first_imgTwo articles in the popular press tried to make the case that monkeys have humanlike characteristics.  Maybe they proved the converse, at least for some humans.Does this add up?  Reporting on experiments suggesting monkeys have the rudiments of math skills, at least in the ability to compare sizes of things, MSNBC News writer Bjorn Carey wanted to emphasize how similar they are to us.  He said, “This finding is the most recent in a series of discoveries that indicate our primate cousins display humanlike characteristics.  Monkeys like to gamble and enjoy looking at other monkeys’ bottoms.  Chimpanzees have been found to crack under social pressures.”On the Origin of Humor by Sexual Selection, or the Preservation of Favored Jokes in the Struggle for a Wife:  Science Now laughed with, but not at, a study that showed differences in the way men and women respond to humor.  There must be a Darwinian angle in here somewhere:  “There are a variety of ways to interpret the findings, says neuroscientist Gregory Berns of Emory University in Atlanta, Georgia, one of the more politically incorrect being that women are more easily entertained than men.  Another is that women find humor more important in behavior than men do, consistent with ideas that humor evolved differently between the sexes as a mating strategy–men act the comics and women respond by laughing at them. Er, with them.”  But ScienceNow left us hanging without a punch line for the title, “Y Did the Chromosome Cross the Road?”Are humans still evolving?  Reporting on a comparative genomics study between humans and chimpanzees, Ker Than on Live Science started by praising the power of natural selection:  “The evolutionary process that Charles Darwin discovered almost 150 years ago, responsible for transforming dinosaurs into birds and allowing the walking ancestors of whales to take to the seas, is still quietly at work in humans today.”  In the next paragraph he called DNA the “software of life.”While supporting natural selection, Ker Than managed to include his usual dig against the creationists: “The validity of Darwin’s natural selection has been attacked lately by a small but vocal group who argue that it cannot explain all the complexity seen in nature.  They advocate a concept called ‘intelligent design,’ in which a higher being is responsible for the variety of life.  Scientists dismiss intelligent design as cloaked creationism and say that there are no significant problems with the widely accepted theory of evolution.”  (Emphasis added in quotes.)So if you are a gambling butt-gazer with a nervous breakdown, you can take comfort in the fact that macaques empathize with you.  Supposedly if the macaques keep up such antics they will become philosophers in due time.  Didn’t Kipling say that to be a man requires keeping your head while all around you are losing theirs?  Macaque antics reveal no special human propensities.  Parrots and dolphins exhibit better intellectual skills than monkeys, but no Darwinist considers either of them our “closest living relative.”  Why not turn the idea around, and say that any man who dwells on derriere jokes is devolving into a macaque, or any human who swims is devolving into a whale?  After all, Michael Ruse has forcefully warned against embedding any ideas of progress into Darwinian theory.    Ker Than has been a malicious demagogue against intelligent design throughout the Dover trial, worse than Antonio Lazcano (see 11/04/2005 entry).  These two quotes show that nothing he says about Darwinism or ID can be trusted.  In promoting Darwinism, he erred with his definition of natural selection: “Darwin’s natural selection is the process by which nature rewards those individuals better adapted to their environments with survival and reproductive success.”  In addition to slipping an embedded personification fallacy about rewards into his definition, he blindly slipped into the tautology trap: if fitness is defined in terms of reproductive success, it loses all independent meaning: the fit survive because the survivors are fit.    In attacking ID, Ker Than linked it to belief in a “higher being”.  ID makes no claims about the nature or source of the designing intelligence, but only that the effects of intelligent causes are detectable.  But then he also borrowed ID vocabulary in defining DNA as software, which always has an intelligent cause.  He also erred historically in giving Charlie credit for “discovering” natural selection.  If he can’t even define the most basic terms right or keep his concepts consistent, how can his opinions be worth anything?  Such reporting is better suited to a job at LieScience.com.(Visited 90 times, 1 visits today)FacebookTwitterPinterestSave分享0last_img read more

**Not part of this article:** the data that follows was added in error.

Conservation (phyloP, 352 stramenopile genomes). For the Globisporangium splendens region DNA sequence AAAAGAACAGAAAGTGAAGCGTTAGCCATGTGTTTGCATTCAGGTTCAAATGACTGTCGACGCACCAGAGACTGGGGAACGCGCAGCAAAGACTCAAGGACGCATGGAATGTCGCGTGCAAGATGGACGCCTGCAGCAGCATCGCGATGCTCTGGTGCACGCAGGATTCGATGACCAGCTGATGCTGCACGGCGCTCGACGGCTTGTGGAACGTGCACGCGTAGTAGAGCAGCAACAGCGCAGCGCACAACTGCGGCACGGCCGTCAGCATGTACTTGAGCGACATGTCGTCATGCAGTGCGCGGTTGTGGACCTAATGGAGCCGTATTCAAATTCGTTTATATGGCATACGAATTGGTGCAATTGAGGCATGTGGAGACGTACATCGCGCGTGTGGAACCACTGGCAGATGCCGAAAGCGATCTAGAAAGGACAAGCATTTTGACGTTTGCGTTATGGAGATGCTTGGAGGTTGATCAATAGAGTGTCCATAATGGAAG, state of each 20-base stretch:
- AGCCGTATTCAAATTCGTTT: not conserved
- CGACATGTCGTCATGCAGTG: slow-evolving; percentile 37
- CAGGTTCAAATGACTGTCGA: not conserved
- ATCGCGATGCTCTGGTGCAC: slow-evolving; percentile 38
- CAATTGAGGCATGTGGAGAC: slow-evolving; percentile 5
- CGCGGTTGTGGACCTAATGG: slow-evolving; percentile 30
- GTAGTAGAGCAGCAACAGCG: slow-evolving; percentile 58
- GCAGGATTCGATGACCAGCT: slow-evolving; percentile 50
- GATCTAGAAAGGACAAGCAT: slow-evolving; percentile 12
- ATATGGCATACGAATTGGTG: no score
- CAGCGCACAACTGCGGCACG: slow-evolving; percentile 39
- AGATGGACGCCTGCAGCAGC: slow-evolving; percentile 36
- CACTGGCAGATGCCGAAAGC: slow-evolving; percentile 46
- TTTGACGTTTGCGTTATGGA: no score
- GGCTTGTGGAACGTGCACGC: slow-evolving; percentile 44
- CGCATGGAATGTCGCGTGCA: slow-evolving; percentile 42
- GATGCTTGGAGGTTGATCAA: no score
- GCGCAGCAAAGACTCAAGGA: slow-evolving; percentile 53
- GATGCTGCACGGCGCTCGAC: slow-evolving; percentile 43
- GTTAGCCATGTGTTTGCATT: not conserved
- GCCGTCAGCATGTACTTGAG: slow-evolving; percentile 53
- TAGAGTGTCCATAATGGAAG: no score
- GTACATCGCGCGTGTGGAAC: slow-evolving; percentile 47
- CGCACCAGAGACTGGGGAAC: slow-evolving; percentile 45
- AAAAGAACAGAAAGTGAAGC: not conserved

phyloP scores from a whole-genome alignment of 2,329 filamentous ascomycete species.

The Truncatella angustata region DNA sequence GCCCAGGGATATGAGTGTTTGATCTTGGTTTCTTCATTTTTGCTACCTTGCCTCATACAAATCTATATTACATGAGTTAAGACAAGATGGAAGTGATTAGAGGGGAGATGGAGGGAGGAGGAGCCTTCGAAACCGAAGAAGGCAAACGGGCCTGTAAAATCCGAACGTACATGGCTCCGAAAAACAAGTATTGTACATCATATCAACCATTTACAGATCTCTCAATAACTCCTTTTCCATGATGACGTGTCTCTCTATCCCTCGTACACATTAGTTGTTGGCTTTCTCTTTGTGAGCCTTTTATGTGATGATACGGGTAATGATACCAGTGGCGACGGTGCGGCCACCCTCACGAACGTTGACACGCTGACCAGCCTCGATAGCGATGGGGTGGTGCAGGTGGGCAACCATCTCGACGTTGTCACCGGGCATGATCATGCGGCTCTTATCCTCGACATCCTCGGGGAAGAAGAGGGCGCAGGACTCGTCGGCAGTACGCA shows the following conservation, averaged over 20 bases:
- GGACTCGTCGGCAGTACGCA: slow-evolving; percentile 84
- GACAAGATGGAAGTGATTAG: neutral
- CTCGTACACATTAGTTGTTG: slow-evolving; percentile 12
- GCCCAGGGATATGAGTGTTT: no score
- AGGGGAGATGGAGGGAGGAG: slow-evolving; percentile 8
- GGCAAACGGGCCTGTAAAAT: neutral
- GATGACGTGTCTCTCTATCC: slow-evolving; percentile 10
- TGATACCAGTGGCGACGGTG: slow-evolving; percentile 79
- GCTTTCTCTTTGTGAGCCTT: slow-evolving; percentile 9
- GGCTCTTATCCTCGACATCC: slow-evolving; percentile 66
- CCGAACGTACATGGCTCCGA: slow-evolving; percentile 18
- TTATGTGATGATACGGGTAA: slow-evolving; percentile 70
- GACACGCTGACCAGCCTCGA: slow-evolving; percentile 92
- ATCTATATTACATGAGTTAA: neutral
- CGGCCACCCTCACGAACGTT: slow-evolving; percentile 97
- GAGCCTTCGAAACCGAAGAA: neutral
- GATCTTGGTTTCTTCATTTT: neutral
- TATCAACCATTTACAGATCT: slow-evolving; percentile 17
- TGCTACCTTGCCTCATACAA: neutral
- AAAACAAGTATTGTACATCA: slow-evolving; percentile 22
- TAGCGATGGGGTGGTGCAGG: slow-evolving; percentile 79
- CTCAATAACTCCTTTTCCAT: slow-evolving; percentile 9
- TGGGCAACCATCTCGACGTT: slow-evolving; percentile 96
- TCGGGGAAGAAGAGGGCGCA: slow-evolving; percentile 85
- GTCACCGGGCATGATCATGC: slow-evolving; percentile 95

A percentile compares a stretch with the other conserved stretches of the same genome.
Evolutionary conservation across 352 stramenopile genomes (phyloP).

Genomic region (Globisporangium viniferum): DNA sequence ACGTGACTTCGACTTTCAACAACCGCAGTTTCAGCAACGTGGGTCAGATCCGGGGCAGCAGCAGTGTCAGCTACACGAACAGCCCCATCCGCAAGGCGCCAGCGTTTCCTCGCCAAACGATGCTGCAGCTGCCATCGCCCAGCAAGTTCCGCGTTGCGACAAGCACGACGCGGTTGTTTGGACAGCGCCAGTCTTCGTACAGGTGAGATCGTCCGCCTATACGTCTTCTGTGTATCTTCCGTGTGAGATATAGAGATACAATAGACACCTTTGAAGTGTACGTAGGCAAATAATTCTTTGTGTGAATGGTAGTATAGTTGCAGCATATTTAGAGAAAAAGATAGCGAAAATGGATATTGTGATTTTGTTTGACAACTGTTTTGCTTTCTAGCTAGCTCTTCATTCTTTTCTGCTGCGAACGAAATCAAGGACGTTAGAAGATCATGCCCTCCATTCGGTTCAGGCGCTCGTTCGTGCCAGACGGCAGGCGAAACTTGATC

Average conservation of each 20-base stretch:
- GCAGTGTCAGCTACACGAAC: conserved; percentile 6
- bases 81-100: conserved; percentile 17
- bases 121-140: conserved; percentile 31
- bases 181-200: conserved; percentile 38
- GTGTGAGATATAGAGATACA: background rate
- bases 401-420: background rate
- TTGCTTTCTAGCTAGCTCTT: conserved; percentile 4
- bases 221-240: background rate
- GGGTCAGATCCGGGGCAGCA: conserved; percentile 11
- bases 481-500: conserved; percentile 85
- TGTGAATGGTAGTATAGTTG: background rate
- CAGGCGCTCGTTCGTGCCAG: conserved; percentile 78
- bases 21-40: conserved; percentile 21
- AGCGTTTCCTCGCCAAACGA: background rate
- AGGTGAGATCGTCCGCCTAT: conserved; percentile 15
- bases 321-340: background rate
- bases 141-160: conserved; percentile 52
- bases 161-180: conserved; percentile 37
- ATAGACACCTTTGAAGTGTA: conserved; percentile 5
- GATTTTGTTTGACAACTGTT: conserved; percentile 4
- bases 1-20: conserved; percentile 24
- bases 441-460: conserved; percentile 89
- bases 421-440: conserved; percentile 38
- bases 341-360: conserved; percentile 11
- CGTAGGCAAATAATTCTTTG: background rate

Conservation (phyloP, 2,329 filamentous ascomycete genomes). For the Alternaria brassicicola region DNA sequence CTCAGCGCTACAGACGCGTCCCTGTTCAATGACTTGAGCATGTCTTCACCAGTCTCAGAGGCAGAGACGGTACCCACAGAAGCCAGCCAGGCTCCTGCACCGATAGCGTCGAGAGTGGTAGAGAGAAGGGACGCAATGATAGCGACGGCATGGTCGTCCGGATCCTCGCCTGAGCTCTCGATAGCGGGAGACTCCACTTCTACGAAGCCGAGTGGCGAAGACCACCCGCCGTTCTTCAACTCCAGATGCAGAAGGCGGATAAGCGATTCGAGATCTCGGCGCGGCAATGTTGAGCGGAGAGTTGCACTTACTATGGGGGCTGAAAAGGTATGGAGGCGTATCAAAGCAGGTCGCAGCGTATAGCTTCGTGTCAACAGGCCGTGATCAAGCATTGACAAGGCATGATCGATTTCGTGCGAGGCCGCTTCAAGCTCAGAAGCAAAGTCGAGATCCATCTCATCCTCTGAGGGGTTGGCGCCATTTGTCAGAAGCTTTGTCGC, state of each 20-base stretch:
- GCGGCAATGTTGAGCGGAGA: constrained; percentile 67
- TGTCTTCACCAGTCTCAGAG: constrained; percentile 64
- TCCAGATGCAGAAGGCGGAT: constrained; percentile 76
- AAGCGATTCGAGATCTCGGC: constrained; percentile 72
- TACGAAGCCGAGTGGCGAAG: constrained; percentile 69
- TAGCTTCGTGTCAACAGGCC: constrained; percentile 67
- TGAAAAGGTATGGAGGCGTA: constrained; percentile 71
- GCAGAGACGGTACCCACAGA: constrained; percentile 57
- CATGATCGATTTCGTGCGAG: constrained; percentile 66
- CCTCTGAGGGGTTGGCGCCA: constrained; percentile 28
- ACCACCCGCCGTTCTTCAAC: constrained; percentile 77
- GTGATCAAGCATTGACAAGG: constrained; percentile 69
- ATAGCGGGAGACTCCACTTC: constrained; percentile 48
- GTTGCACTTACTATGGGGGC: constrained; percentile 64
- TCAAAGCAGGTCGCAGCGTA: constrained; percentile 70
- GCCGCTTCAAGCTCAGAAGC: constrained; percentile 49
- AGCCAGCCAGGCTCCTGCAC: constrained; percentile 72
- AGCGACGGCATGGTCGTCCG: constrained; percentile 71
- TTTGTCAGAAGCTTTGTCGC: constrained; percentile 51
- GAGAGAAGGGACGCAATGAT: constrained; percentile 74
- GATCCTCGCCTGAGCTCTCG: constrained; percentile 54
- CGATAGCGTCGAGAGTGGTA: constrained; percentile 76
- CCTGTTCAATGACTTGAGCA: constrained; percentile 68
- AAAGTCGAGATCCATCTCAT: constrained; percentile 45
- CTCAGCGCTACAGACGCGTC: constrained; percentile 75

first_img(Visited 31 times, 1 visits today)FacebookTwitterPinterestSave分享0 Some recent evolutionary papers appear to make physical laws not just constraints on natural selection, but guiding hands that build optimal designs.Hydrodynamics and the perfect transporter:  In cell membranes, aquaporins are hourglass-shaped channels that allow water molecules through but block other molecules.  Their “remarkable  selectivity,” coupled with “optimal permeability,” is admired by biophysicists – so much so that authors of a paper in PNAS about aquaporins [AQPs] remarked, “in a biomimetic perspective, these results provide guidelines to design artificial nanopores with optimal performances.”  How, then, did evolution stumble upon such design perfection?  “This suggests that the hourglass shape of aquaporins could be the result of a natural selection process toward optimal hydrodynamic transport.”   This statement could mean that natural selection found the optimal shape through blind search, but more implicitly that the laws of hydrodynamics lured natural selection toward “excellent water selectivity.”  Most of the paper focused on why the geometrical shape is so effective:The aim of this work was to determine the effect of geometry and BCs [boundary conditions] on hydrodynamic entrance effects in biconical nanochannels. Using FE [finite-element] calculations, we have shown that compared with a plain cylindrical pipe, a biconical channel of optimal angle can provide a spectacular increase in hydrodynamic permeability. A simplified model based on entrance effects and lubrication approximation rationalizes the observed behavior. Although speculative, this could indicate that the hourglass geometry of AQPs results from a shape optimization, to reduce end effects and maximize water permeability.They said very little about evolution.  What they did say amounts to an airy speculation that, somehow, physics drives evolutionary progress:Among transmembrane proteins, and ionic channels in particular, examples abound where the particular function––ion selectivity, for instance––is tied to a specific feature of the molecular architecture. However, it remains worth wondering, as we have done here, whether generic factors such as viscous dissipation could be the driving force behind the shapes fine-tuned by evolution.Fluid dynamics and the perfect lung:  More blatant in the assertion that physics drives evolution is a headline on PhysOrg, “How fluid dynamics and transport shaped the structure of our lungs in the course of evolution.”  The speculations of two French physicists goes beyond claiming that physics merely constrains evolution, though it overlaps with that notion.  It elevates physics to an essential player in the process of design optimization, a voice telling the evolutionary tinkerer, ‘you’re getting warmer’—In an evolutionary perspective, the size of primitive multi-cellular species was necessarily limited by nutrients’ diffusion speed. One hypothesis defended in this study is that larger primitive animals have thus been conditioned by a progressive Darwinian selection of tree-like ‘space-filling’ nutrient distribution systems. Then, their genetic material was ready to be shared to allow mammalian respiration. Successive inspirations and expirations cycles had to be optimised so that external air could reach the alveoli before expiration starts. This form of evolutionary tinkering, the authors believe, would have allowed the emergence of mammalian respiration—as opposed to fish-style breathing through gills.With physics in the driver’s seat, it’s no wonder that “the structure of the alveolar system is indeed optimal to allow efficient transport of oxygen from the air to the blood,” the article ends.  “This new insight into the lung’s evolutionary process stems from the physical principles underlying the architecture of living systems.”Evolution is a mystical form of polytheism for modern intellectuals.  Any questions?  You thought evolution was impersonal and unguided.  That would never work.  Cryptic spirits animate all of nature.They even have names.  The blind goddess Tinker Bell is helped by Engineer Bill, calling out “You’re getting warmer!” as the unholy spirit of Charlie, the Bearded Buddha, smiles down from above, “allowing” endless forms most beautiful to “emerge.”  Since these deities are invisible, one needs the shamans to interpret the game, continually offering “new insight” to the peasants, ever stringing them along to keep the funds flowing.  The Great Myth must remain a perennial work in progress, lest the shamans run out of business in their temples, the universities.  They shudder at the prospect of begging on street corners with signs, “Will tell stories for food.”last_img read more